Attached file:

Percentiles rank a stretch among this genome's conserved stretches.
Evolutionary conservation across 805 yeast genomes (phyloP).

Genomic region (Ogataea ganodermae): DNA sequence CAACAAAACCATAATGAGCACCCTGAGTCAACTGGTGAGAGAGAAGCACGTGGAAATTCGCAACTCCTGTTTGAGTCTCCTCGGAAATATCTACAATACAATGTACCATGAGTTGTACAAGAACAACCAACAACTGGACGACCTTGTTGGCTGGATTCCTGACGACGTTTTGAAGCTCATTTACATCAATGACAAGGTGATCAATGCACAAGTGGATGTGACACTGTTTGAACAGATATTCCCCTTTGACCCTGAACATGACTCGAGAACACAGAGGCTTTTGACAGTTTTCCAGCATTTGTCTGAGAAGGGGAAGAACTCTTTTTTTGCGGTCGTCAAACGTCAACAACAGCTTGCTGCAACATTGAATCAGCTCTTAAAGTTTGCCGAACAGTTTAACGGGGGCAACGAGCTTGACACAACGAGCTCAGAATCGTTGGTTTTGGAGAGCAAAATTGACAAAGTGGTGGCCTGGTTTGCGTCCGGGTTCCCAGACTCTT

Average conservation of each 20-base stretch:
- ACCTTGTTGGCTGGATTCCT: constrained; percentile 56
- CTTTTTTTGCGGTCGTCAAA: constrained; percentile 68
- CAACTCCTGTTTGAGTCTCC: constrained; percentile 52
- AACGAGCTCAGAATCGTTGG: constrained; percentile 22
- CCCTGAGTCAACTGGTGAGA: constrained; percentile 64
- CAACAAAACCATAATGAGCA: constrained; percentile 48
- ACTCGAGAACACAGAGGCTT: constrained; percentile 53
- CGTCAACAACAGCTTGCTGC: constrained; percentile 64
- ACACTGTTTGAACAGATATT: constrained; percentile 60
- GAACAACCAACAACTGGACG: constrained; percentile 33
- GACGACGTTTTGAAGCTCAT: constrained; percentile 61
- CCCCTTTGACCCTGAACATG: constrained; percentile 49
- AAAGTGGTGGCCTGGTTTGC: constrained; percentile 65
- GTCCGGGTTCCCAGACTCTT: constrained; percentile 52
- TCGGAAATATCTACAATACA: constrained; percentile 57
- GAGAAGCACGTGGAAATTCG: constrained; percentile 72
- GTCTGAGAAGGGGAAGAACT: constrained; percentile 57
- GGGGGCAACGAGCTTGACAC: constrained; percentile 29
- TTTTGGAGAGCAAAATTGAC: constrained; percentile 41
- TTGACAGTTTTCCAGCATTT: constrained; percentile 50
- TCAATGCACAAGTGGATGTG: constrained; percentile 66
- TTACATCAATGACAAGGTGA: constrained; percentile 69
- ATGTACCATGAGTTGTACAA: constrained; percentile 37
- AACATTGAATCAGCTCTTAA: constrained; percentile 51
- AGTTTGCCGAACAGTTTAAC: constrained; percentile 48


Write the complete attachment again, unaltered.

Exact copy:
Percentiles rank a stretch among this genome's conserved stretches.
Evolutionary conservation across 805 yeast genomes (phyloP).

Genomic region (Ogataea ganodermae): DNA sequence CAACAAAACCATAATGAGCACCCTGAGTCAACTGGTGAGAGAGAAGCACGTGGAAATTCGCAACTCCTGTTTGAGTCTCCTCGGAAATATCTACAATACAATGTACCATGAGTTGTACAAGAACAACCAACAACTGGACGACCTTGTTGGCTGGATTCCTGACGACGTTTTGAAGCTCATTTACATCAATGACAAGGTGATCAATGCACAAGTGGATGTGACACTGTTTGAACAGATATTCCCCTTTGACCCTGAACATGACTCGAGAACACAGAGGCTTTTGACAGTTTTCCAGCATTTGTCTGAGAAGGGGAAGAACTCTTTTTTTGCGGTCGTCAAACGTCAACAACAGCTTGCTGCAACATTGAATCAGCTCTTAAAGTTTGCCGAACAGTTTAACGGGGGCAACGAGCTTGACACAACGAGCTCAGAATCGTTGGTTTTGGAGAGCAAAATTGACAAAGTGGTGGCCTGGTTTGCGTCCGGGTTCCCAGACTCTT

Average conservation of each 20-base stretch:
- ACCTTGTTGGCTGGATTCCT: constrained; percentile 56
- CTTTTTTTGCGGTCGTCAAA: constrained; percentile 68
- CAACTCCTGTTTGAGTCTCC: constrained; percentile 52
- AACGAGCTCAGAATCGTTGG: constrained; percentile 22
- CCCTGAGTCAACTGGTGAGA: constrained; percentile 64
- CAACAAAACCATAATGAGCA: constrained; percentile 48
- ACTCGAGAACACAGAGGCTT: constrained; percentile 53
- CGTCAACAACAGCTTGCTGC: constrained; percentile 64
- ACACTGTTTGAACAGATATT: constrained; percentile 60
- GAACAACCAACAACTGGACG: constrained; percentile 33
- GACGACGTTTTGAAGCTCAT: constrained; percentile 61
- CCCCTTTGACCCTGAACATG: constrained; percentile 49
- AAAGTGGTGGCCTGGTTTGC: constrained; percentile 65
- GTCCGGGTTCCCAGACTCTT: constrained; percentile 52
- TCGGAAATATCTACAATACA: constrained; percentile 57
- GAGAAGCACGTGGAAATTCG: constrained; percentile 72
- GTCTGAGAAGGGGAAGAACT: constrained; percentile 57
- GGGGGCAACGAGCTTGACAC: constrained; percentile 29
- TTTTGGAGAGCAAAATTGAC: constrained; percentile 41
- TTGACAGTTTTCCAGCATTT: constrained; percentile 50
- TCAATGCACAAGTGGATGTG: constrained; percentile 66
- TTACATCAATGACAAGGTGA: constrained; percentile 69
- ATGTACCATGAGTTGTACAA: constrained; percentile 37
- AACATTGAATCAGCTCTTAA: constrained; percentile 51
- AGTTTGCCGAACAGTTTAAC: constrained; percentile 48